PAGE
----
The U.S. loses its top AAA rating from Fitch over worries about the nation’s finances

Fitch Ratings has downgraded the United States’ credit rating from AAA to AA+ due to concerns over the nation’s finances and rising deficits.

The Backdrop: The downgrade is a consequence of growing worries about rising deficits and the nation’s political brinkmanship, which jeopardizes its ability to pay debts.
* This downgrade occurs two months after an agreement was reached between the Biden administration and House Republicans to suspend the government’s debt ceiling, and stave off a potentially disastrous federal default.
* In 2011, a similar standoff resulted in S&P downgrading the U.S.’s AAA rating. Presently, Moody’s Investors Service is the only major credit rating agency that still gives the U.S. a AAA rating.

What Fitch Is Saying: Fitch acknowledged the U.S. economy’s strength and the advantages of the dollar being the world’s leading currency.
* However, the agency pointed to accumulating deficits and an apparent unwillingness from both political parties to tackle long-term fiscal issues.
* The agency further cited “a steady deterioration in standards of governance over the last 20 years, including on fiscal and debt matters,” as well as “repeated debt-limit political standoffs and last-minute resolutions” as reasons for eroding confidence in fiscal management.

Government Reaction: The Biden administration has pushed back against the downgrade, with Treasury Secretary Janet Yellen describing Fitch’s decision as “arbitrary” and based on outdated information.
* Yellen asserts that despite the downgrade, Treasury securities remain a prime safe and liquid asset worldwide, and the U.S. economy fundamentally remains strong.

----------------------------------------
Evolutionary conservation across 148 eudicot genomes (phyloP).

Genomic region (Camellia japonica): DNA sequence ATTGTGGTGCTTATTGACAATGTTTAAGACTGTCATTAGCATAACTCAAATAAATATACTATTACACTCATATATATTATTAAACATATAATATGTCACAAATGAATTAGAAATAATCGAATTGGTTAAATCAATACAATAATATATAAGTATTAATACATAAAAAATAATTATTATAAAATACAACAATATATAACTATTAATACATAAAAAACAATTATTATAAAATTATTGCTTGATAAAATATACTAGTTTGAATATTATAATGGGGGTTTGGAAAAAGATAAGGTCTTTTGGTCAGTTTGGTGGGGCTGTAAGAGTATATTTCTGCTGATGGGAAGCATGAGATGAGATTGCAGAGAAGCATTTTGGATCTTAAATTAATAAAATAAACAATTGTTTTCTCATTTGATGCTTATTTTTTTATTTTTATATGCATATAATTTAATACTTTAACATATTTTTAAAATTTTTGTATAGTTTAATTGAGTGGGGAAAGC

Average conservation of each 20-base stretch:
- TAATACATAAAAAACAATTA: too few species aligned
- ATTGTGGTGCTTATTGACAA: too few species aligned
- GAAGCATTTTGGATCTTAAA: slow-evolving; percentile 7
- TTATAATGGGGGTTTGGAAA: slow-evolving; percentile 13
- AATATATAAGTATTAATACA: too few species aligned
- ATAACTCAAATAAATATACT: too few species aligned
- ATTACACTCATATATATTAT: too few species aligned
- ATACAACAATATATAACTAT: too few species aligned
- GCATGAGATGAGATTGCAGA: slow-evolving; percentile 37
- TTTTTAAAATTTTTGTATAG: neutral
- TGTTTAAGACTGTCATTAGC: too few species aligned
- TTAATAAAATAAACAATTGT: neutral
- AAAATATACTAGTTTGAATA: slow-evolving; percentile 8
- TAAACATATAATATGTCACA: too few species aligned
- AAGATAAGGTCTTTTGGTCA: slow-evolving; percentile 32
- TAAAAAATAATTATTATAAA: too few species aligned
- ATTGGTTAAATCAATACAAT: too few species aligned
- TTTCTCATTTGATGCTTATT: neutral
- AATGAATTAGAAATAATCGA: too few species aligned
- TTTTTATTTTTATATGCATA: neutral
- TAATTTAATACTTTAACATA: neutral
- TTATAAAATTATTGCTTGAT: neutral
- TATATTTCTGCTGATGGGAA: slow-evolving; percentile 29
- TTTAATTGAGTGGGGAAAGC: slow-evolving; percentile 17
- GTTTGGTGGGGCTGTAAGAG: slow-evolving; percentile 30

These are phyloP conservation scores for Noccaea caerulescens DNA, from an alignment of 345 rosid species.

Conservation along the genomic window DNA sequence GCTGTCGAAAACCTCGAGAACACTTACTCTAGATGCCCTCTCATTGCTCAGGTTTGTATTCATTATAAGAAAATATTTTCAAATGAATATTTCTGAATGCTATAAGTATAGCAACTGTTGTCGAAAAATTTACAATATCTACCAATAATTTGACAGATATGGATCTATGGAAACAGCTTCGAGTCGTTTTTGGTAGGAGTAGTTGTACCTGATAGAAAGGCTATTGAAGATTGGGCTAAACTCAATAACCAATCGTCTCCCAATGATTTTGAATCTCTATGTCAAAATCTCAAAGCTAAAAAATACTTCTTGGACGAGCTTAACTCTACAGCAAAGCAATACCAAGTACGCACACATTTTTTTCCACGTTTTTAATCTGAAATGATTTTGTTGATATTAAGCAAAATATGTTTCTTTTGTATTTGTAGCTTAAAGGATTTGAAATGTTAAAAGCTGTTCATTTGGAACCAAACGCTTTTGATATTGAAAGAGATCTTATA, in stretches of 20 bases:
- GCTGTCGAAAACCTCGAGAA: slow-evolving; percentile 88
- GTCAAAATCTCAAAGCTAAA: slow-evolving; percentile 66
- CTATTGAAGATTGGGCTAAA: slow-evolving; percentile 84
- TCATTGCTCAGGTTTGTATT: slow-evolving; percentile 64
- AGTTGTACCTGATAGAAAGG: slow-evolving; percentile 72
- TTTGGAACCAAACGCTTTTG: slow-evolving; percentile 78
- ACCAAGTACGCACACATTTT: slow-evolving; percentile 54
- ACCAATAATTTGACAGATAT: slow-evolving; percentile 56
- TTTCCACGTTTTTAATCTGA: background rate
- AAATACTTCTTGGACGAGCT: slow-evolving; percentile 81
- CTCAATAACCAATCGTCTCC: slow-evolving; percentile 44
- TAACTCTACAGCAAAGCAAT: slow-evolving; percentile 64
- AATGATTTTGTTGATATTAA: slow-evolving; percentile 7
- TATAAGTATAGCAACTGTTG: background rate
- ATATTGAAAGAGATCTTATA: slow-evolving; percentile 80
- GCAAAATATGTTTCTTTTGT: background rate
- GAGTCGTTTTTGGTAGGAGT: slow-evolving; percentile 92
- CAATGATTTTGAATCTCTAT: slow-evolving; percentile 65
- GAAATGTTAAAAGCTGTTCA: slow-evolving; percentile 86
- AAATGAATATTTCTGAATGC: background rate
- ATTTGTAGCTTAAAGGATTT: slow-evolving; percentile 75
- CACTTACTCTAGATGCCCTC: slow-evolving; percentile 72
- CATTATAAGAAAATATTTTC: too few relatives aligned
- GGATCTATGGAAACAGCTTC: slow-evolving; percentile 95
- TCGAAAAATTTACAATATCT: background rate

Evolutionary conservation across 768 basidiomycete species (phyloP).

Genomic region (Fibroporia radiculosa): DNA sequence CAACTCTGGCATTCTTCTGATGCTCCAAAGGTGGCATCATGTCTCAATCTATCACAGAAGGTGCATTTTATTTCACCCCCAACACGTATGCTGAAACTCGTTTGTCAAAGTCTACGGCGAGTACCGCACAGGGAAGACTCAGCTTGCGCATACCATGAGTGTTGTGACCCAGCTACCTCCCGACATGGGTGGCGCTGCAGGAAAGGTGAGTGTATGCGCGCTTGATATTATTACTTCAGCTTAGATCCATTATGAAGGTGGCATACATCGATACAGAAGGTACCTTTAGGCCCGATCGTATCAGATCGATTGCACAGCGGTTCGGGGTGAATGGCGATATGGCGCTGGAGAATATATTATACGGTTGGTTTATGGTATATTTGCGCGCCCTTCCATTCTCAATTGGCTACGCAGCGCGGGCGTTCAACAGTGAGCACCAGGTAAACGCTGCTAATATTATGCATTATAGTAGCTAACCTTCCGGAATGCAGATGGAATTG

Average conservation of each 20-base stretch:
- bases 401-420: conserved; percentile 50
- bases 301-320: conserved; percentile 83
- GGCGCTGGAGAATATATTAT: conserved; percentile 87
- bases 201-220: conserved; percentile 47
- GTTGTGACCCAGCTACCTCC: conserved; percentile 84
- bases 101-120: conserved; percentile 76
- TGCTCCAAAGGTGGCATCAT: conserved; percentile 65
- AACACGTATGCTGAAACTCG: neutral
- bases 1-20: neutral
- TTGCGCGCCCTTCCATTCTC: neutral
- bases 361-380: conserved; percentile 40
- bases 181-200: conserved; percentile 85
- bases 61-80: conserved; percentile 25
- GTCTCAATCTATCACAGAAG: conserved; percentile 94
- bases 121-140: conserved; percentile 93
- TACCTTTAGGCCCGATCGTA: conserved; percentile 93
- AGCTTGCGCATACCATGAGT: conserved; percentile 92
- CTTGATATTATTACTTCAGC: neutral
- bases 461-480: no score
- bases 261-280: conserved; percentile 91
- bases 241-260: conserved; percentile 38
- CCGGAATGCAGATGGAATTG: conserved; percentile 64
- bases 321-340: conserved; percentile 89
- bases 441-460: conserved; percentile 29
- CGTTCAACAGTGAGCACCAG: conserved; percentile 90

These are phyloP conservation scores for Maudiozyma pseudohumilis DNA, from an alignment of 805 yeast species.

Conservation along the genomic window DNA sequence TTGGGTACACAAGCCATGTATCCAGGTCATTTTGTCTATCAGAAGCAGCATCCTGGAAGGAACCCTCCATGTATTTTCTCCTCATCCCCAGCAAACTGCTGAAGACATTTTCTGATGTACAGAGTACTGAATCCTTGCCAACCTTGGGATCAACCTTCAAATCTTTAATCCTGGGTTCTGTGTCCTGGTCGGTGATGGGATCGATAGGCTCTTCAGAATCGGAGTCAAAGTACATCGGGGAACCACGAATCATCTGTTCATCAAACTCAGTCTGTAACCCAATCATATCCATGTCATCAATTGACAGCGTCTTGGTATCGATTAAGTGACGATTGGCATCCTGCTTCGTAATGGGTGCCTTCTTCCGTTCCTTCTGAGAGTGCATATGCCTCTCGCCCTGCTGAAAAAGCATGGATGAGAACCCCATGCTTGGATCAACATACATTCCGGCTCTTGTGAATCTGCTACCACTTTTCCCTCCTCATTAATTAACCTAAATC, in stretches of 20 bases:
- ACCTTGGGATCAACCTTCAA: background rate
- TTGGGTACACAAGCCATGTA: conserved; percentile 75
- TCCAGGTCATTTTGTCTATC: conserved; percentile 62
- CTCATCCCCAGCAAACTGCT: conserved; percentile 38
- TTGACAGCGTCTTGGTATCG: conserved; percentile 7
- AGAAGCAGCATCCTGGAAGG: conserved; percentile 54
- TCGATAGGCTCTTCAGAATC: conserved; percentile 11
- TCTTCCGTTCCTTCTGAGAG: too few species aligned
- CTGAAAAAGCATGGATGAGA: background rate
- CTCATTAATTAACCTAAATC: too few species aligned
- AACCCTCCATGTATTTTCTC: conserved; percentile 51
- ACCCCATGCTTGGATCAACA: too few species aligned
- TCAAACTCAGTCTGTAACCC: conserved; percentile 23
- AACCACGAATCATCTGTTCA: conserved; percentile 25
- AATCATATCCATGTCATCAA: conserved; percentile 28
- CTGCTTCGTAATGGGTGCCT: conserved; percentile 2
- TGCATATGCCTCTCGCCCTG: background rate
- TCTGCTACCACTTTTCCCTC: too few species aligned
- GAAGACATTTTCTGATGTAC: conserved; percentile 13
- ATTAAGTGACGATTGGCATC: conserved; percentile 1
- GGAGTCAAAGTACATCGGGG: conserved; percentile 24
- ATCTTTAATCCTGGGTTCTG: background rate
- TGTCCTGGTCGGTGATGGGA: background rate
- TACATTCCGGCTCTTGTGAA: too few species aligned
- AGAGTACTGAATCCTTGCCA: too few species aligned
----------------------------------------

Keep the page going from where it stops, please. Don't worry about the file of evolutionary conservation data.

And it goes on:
The Long-Term Challenges: Fitch observed that the spending limits from the recent debt deal covered only a small portion of the overall budget and failed to address enduring challenges such as financing Social Security and Medicare for the aging U.S. population.
* There has been a steady rise in government deficits owing to tax cuts and increased government spending. This, coupled with rising interest rates, has escalated the cost of covering the deficit gap.

Financial Implication: U.S. government bonds have been considered secure investments for nearly a century, largely due to the perceived certainty that the country would not default on payments.
* The popularity of Treasury securities with companies and countries globally has been buoyed by this reputation. However, repeated debt ceiling stand-offs have strengthened concerns of a potential first-time default by the U.S.

View original article on NPR

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